Don’t Be Too Quick To Paint That Mural


By: Joe Patti

In: Arts Admin, Community Engagement, How I Get Things Done

One of the ways communities are using arts and creativity to revitalize buildings and downtown districts are murals on buildings. However, not all surfaces are suited for murals. The best intentions of contributing to a more attractive, welcoming streetscape may result in the building owner regretting their decision.

The Historic Preservation Commission for Loveland, CO has created a webpage and downloadable publication warning about the damage and potential structural issues that may result in painting the old brick of historic buildings.

Many of the issues painting brick structures creates are related to trapping moisture in what is normally a relatively porous, breathable material. Temperature changes causing expansion of that moisture can undermine the structural integrity of the brick and mortar.  The paint can obscure the development of these issues until the damage becomes severe and repairs more costly and extensive.

The other thing they note is that murals may end up hiding or muting distinctive architectural features that might be better amplified in order to celebrate the rare character of the structure and community.

There are some types of brick that are suitable for painting. Even some historic brick was intended to be painted, but only with substances which allowed them to breathe:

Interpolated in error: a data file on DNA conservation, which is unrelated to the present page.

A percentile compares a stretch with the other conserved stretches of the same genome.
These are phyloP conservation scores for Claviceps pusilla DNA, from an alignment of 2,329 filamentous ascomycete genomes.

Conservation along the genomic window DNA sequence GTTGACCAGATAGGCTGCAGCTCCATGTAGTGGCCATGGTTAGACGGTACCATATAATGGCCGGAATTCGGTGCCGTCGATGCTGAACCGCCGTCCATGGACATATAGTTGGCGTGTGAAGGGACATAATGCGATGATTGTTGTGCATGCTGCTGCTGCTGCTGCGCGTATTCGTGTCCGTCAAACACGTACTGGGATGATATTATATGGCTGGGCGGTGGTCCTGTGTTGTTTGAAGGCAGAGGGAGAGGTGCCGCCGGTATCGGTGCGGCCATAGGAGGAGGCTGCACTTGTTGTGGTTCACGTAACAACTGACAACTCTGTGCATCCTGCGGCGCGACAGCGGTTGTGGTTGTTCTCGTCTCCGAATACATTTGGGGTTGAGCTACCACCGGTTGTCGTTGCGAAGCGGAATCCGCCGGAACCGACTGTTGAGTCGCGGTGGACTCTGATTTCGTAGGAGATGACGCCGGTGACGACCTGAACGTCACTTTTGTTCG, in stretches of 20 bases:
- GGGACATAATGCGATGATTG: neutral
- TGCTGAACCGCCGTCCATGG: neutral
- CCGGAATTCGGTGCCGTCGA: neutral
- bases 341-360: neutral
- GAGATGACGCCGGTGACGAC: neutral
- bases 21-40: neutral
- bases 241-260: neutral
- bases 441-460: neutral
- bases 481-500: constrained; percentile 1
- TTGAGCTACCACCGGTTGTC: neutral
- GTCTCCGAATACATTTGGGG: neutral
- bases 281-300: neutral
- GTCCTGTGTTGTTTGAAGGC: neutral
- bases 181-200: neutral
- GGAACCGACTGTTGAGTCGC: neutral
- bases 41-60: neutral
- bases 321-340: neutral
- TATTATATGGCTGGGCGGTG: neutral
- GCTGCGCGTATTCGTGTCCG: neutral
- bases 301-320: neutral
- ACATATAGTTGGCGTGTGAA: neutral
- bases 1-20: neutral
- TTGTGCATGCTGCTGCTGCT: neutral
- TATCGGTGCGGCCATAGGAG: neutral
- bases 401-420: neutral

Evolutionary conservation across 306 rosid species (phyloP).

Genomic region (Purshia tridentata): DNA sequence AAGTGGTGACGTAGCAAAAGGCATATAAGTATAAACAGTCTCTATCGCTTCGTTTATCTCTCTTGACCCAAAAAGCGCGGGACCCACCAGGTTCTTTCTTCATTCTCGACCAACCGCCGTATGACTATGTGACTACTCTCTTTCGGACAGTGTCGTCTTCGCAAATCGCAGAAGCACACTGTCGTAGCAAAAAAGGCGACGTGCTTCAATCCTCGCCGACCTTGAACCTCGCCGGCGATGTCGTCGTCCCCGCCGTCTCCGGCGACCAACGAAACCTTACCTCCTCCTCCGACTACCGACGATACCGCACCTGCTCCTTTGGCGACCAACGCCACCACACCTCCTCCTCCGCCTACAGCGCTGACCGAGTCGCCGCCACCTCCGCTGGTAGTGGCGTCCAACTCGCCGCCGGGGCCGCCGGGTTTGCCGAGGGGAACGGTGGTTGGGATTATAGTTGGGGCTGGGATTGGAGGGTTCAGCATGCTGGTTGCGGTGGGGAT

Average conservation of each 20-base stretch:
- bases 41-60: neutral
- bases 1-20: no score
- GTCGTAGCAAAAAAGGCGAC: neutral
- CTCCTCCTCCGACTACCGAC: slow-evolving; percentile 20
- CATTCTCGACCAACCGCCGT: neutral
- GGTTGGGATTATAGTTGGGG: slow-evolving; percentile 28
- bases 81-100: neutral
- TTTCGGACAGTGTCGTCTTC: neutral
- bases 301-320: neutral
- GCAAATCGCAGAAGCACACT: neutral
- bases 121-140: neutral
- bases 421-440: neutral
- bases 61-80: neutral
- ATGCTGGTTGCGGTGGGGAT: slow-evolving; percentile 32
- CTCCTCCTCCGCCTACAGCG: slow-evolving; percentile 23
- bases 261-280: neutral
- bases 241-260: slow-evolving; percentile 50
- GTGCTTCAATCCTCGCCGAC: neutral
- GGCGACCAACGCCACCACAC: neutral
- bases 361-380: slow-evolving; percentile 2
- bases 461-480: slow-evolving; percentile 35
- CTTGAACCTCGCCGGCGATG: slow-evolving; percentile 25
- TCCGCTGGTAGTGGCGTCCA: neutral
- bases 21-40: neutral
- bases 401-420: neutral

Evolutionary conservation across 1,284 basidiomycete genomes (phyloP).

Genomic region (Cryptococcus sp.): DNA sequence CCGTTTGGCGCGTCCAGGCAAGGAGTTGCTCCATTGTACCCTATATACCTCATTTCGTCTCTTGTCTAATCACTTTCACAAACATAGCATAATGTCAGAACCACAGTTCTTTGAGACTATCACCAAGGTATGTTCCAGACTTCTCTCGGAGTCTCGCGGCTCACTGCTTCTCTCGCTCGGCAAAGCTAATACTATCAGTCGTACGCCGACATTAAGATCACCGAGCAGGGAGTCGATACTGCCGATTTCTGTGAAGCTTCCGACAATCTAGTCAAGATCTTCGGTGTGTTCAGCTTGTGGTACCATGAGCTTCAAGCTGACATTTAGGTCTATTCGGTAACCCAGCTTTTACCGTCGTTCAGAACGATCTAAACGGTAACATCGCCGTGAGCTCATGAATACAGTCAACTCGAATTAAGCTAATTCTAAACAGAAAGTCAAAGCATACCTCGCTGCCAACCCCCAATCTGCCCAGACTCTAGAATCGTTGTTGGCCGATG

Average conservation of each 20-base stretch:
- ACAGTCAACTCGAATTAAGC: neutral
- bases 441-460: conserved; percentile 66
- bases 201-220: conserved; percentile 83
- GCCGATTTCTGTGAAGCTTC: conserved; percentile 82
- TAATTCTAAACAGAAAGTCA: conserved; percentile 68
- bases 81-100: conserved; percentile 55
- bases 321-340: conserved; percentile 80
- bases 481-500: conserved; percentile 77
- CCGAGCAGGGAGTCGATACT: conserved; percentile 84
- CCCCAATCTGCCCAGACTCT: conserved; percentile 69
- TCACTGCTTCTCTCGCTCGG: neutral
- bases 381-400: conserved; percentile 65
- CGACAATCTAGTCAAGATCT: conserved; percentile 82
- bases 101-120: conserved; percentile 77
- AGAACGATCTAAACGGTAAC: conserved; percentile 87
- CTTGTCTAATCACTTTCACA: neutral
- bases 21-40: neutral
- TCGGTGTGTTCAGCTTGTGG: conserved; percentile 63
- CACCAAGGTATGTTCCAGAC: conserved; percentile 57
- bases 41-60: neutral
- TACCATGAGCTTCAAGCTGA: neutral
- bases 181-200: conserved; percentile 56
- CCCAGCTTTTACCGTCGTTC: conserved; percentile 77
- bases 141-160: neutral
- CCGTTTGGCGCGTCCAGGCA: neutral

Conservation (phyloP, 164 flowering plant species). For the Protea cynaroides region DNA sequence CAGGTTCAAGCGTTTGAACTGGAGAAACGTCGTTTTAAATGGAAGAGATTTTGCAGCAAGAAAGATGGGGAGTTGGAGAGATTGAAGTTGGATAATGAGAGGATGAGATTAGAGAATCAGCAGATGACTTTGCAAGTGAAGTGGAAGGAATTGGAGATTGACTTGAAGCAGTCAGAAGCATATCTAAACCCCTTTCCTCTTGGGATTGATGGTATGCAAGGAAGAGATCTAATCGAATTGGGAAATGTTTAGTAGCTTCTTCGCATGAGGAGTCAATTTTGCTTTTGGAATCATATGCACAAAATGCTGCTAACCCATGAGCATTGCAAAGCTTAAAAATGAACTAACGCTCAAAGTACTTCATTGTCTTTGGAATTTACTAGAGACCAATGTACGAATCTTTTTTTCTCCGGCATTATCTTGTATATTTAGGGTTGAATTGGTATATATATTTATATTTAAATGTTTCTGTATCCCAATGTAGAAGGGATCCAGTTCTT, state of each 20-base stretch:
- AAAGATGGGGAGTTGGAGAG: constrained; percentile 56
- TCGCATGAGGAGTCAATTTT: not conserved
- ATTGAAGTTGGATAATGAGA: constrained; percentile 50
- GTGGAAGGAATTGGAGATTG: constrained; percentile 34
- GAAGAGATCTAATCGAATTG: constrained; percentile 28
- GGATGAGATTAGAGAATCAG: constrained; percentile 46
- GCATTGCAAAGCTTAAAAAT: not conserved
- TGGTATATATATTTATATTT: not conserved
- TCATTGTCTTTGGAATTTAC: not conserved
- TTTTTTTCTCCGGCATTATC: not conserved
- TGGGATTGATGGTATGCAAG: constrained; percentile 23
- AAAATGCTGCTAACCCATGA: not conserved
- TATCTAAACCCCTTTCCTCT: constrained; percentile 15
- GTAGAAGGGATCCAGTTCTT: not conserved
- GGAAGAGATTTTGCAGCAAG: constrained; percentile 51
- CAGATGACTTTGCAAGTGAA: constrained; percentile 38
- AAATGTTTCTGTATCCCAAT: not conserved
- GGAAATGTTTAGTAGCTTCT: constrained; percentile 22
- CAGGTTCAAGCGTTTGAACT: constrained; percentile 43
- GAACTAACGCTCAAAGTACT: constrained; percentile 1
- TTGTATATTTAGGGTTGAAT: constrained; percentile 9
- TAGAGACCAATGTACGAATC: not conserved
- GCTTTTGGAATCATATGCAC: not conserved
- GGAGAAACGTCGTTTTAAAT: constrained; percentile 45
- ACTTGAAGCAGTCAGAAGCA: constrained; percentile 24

Some brick buildings were intended to be painted. In the United States, brick buildings constructed before the 1870s were made of a much softer, more porous type of material that needed to be protected from the elements by paint. The paints used on these buildings were natural, mineral-based paints, such as limewash or milk paint, which were breathable.

The wise approach is to do a little research and testing to determine what the appropriate materials and approach are for a specific building. There are options for different aluminum, plywood, and engineered fabrics  upon which murals can be painted and attached to buildings. The webpage and publication provide some advice about how to anchor the panels (into the mortar rather than brick) and fabric (breathable acrylic gel). Certainly there are likely other products and approaches one might utilize.

Keep in mind that geographic location should also be factored in to the materials and process chosen. The guide linked to here is calibrated to the conditions of cold, snowy winters and glaring summer sun at elevations exceeding one mile. Murals will weather differently in the relatively warmer, more humid climes of the southeast and drier, hotter deserts of the southwest, as well as the mix of annual weather conditions across the rest of the US.

Joe Patti
Joe Patti
In addition to writing for ArtHacker, I have been writing the blog, Butts in the Seats ( since 2004. I am also an evangelist for the effort to Build Public Will For Arts and Culture being helmed by Arts Midwest and the Metropolitan Group. ( I am currently the Theater Manager for the Rialto Theater in Loveland, CO. Across my career I have worked as the Executive Director at The Grand Opera House in Macon, GA, at University of Hawaii-Leeward Community College, University of Central Florida, Asolo Theater, Utah Shakespearean Festival, Appel Farm Arts and Music Center and numerous other places both defunct and funky.
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